Protecting children’s rights in criminal justice systems: a training manual and reference point for professionals and policymakers


Children in conflict or contact with criminal justice or welfare agencies either as children in need of protection, children at risk, on arrest, during trial, in detention or as victims and witnesses, are often in a vulnerable position, unaware of their rights or unable to enforce them. How these children are treated by the system is a critical factor in determining how they will be reintegrated into their families, schools and communities.

Protecting children’s rights in criminal justice systems is designed to strengthen the capacity of those involved in working with children involved in the justice process and will be relevant for a wide range of professionals and policymakers.

Based on international and regional standards, it provides a practical approach to addressing issues that arise for children in criminal justice systems, illustrated by examples from other countries and including challenging and thought-provoking questions and case studies at the end of each topic.

The Manual has ten chapters and a training module, and is set out as follows:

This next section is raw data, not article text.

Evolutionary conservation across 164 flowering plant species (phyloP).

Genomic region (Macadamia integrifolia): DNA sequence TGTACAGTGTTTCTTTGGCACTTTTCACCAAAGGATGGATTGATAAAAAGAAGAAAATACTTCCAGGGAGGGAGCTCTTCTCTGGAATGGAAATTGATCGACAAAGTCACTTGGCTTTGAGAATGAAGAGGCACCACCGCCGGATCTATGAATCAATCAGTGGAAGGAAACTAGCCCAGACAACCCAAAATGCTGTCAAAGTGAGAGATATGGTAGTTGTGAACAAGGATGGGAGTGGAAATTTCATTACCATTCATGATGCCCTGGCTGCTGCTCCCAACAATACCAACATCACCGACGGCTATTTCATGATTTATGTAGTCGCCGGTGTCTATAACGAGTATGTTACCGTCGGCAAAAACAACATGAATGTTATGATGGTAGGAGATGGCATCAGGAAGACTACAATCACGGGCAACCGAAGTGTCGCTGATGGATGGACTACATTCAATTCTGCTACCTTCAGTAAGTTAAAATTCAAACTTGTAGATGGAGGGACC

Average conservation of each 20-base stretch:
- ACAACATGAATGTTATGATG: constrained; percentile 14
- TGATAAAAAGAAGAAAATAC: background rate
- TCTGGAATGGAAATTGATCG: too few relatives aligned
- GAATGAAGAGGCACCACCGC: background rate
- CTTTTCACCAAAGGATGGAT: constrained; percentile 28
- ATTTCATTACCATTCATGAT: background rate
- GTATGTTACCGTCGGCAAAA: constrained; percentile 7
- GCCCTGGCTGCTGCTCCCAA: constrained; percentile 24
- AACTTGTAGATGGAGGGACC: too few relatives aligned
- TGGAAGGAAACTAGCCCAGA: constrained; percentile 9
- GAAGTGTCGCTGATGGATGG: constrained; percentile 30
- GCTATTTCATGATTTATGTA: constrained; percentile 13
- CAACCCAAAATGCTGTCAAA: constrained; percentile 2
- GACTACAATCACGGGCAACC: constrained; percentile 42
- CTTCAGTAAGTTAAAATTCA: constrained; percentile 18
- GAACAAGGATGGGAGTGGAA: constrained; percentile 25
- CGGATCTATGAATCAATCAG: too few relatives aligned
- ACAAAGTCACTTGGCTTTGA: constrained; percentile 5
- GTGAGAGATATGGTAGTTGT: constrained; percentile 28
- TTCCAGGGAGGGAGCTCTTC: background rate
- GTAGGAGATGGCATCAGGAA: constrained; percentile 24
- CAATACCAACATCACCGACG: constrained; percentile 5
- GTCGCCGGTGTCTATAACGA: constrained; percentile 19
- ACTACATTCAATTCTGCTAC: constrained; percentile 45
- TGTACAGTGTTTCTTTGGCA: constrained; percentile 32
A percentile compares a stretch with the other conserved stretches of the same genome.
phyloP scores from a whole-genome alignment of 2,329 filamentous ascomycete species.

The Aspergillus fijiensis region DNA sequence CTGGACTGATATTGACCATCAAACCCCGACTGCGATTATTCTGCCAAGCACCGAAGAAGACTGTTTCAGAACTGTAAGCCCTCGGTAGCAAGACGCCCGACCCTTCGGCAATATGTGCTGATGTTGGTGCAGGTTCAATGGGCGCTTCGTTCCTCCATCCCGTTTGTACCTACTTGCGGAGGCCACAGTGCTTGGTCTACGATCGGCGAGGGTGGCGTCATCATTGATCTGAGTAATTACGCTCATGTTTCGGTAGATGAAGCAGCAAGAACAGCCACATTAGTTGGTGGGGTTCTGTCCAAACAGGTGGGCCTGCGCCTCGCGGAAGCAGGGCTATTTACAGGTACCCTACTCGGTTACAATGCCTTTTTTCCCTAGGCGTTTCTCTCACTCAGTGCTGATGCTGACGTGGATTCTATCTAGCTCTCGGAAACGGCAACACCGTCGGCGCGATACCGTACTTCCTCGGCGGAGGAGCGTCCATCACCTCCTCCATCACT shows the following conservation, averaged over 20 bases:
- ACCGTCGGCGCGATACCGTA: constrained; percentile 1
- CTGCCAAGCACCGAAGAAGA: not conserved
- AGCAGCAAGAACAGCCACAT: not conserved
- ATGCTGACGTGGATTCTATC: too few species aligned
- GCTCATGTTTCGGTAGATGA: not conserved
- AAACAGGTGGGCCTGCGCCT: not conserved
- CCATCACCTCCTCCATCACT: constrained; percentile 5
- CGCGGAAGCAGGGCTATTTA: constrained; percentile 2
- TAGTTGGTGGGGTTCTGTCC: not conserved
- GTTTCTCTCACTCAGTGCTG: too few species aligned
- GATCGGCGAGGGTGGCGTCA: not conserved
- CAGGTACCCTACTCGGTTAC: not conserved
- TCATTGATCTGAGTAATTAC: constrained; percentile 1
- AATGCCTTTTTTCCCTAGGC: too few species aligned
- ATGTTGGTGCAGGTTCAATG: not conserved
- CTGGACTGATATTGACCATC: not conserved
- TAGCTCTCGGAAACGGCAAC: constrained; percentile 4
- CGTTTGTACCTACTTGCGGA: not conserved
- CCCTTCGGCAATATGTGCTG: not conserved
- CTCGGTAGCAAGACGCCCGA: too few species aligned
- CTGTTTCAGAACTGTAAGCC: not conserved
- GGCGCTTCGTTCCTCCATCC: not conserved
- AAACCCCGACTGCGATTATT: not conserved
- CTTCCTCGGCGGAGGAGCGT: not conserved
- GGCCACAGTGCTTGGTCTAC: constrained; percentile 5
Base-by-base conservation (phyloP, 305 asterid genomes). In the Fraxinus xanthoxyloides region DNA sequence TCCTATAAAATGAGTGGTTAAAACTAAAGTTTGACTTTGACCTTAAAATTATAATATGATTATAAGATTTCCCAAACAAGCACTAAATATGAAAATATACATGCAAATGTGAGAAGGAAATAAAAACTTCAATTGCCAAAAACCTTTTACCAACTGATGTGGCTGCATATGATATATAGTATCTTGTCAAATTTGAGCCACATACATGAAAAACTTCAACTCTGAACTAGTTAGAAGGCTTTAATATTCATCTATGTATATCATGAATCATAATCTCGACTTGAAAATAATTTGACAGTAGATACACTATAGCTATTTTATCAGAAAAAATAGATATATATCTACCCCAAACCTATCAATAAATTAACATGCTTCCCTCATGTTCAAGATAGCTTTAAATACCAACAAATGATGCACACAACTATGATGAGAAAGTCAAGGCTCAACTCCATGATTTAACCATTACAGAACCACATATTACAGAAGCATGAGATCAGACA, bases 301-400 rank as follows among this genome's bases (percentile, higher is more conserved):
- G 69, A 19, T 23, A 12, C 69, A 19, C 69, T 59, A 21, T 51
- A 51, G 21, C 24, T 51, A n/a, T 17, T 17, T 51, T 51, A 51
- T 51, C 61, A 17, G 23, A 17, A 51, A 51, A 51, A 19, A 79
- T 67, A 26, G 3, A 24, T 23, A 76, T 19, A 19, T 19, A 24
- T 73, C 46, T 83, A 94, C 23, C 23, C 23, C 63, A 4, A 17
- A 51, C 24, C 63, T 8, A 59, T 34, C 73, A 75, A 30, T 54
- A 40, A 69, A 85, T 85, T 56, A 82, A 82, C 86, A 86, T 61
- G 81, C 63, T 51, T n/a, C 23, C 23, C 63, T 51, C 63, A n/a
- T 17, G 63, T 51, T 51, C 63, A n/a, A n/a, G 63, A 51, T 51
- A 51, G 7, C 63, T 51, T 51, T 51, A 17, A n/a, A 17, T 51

• Chapter 1: Principles of justice for children
  • Chapter 2: Children at risk
  • Chapter 3: Arrest
  • Chapter 4: Diversion
  • Chapter 5: Victims and witnesses
  • Chapter 6: Trial and sentencing
  • Chapter 7: Detention
  • Chapter 8: Independent monitoring mechanisms
  • Chapter 9: Reintegration
  • Chapter 10: Putting justice for children into practice
  • Training Module.

The final training module is intended for those professionals and stakeholders who have a training component to their jobs and is intended to help them effectively teach the principles outlined in the Manual using experience-based training methodology.

The Manual is based around the approach outlined in the 10 Point Plan for Fair and Effective Criminal Justice for Children, co-authored by PRI and the Interagency Panel on Juvenile Justice (IPJJ) in 2012.

Russian and Arabic translations of the Manual will also be made available.

(For PRI’s previous Juvenile Justice Manual, developed with UNICEF, and published in 2007, please contact [email protected])



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